Metropolitan Homesick Blues

Southampton Stories & Other Stuff

ED’S CHAIR

with 2 comments

Vivian was an Art Director that worked for me back in the 90’s during my Ogilvy & Mather days.

She was good. Imaginative. More than willing to present concepts that challenged clients. Her layouts and comps were brilliantly rendered. (InDesign and Photoshop weren’t in wide use back then).

The reality that she was a fine artist was suspected, but remained hidden from us until the day she walked into the Creative Lounge with a battered old art bag full of her watercolours. She had finally decided to show her work and she wanted our opinion…and one of us to write artsy descriptions of each painting.

What we saw were wonderful representations of Toronto, evocative street scenes, finely detailed, bursting with vivid colour. We were impressed, full of praise. Viv was humble. She had stepped outside the confines of advertising and shown us another, creatively different, side of her. She did leave one piece in her bag, though. I pulled it out and she quickly took it from me. “This isn’t worth showing,” she said. “Its too slap-dash.”

chair

It looked like she had ripped it out of her sketchbook; the edges were rough and unevenly torn. But, I liked its simplicity. There was a richness to the varying shades of green that edged up to a slightly out of perspective white Muskoka Chair with three gray shadow stripes across its back.starkness. The chair stood solitary as if waiting for someone.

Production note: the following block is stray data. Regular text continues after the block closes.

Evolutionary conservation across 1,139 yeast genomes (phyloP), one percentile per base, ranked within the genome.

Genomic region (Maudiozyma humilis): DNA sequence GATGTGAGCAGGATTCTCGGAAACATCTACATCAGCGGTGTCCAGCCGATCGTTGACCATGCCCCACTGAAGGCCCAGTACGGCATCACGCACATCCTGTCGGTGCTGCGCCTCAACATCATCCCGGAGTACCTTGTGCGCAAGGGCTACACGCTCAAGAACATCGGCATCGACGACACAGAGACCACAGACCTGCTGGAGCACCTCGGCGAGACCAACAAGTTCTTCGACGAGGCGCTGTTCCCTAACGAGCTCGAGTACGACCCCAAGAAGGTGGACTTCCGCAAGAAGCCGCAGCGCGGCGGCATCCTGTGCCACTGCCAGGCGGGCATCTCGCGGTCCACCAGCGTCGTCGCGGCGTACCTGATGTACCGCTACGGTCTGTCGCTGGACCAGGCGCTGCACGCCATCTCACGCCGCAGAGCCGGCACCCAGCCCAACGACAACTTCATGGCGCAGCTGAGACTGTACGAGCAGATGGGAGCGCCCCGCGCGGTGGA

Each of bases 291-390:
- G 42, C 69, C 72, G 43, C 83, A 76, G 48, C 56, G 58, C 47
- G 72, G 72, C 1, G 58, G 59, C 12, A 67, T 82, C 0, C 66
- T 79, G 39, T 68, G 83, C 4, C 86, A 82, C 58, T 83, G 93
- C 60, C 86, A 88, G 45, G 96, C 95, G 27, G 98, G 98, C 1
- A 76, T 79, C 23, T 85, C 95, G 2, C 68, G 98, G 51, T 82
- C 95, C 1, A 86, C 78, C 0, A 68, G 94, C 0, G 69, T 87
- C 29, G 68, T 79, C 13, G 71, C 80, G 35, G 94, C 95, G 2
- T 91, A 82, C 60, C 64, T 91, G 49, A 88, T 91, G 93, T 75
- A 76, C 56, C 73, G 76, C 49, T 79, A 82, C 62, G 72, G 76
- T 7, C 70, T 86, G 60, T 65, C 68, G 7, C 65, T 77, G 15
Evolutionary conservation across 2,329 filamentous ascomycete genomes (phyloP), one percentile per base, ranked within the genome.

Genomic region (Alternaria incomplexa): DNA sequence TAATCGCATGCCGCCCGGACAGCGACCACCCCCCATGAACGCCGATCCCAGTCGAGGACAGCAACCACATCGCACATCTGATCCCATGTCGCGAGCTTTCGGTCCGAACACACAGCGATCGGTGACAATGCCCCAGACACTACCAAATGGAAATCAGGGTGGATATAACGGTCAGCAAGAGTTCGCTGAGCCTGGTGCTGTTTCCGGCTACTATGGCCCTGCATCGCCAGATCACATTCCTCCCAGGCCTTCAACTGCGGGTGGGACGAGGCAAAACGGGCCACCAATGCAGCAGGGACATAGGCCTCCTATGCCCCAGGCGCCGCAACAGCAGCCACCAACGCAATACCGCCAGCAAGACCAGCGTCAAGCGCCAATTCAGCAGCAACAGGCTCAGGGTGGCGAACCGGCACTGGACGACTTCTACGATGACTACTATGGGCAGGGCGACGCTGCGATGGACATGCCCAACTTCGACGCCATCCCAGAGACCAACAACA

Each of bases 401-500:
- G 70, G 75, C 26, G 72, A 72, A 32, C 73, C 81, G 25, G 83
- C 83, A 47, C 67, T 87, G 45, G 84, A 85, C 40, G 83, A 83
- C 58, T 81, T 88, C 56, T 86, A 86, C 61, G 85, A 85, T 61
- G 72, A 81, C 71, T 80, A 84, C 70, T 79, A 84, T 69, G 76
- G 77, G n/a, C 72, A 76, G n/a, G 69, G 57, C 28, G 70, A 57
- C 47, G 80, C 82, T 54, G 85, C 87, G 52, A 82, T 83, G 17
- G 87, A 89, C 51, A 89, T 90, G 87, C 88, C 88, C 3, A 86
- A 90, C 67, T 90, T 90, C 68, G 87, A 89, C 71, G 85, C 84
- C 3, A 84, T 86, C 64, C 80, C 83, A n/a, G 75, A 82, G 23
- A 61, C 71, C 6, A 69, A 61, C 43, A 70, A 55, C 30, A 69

I was taken by it. This was the garden and the chair I pictured myself one day relaxing in on a quiet summer’s afternoon…not caring about much. At rest. Done with the storms and stresses of ambitions and competitions I depended on for a living were over. It was a picture of a promise I would make to myself.

I told Vivian what I saw in her “slap-dash” work and she smiled. “Ha. Ed’s Chair,” she said. “OK, it’s yours.”

I did pay her. Can’t remember how much. After I retired I had it framed. It hangs in my bedroom.

Today, I have the garden. I have the chair. And I have the quiet summer afternoons to sit and pass the time any way I wish.

Promise kept.

Written by metropolitanhomesickblues

April 4, 2015 at 4:10 PM

2 Responses

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  1. Nearly 30 years a go, I worked for a company called Wilson Hartnell. Back then, it was the biggest agency in Ireland. After I left, O&M took them over. Lovely painting. The ad business can often be very cruel to truly creative people. Many are best not ever getting involved in the harsh world that is all about SELL, SELL, SELL!
    Stay well Ed.
    Conor

    Conor Bofin

    April 6, 2015 at 5:57 AM

    • Thanks Conor.
      Couldn’t agree more.
      Be well.

      metropolitanhomesickblues

      April 6, 2015 at 6:25 AM


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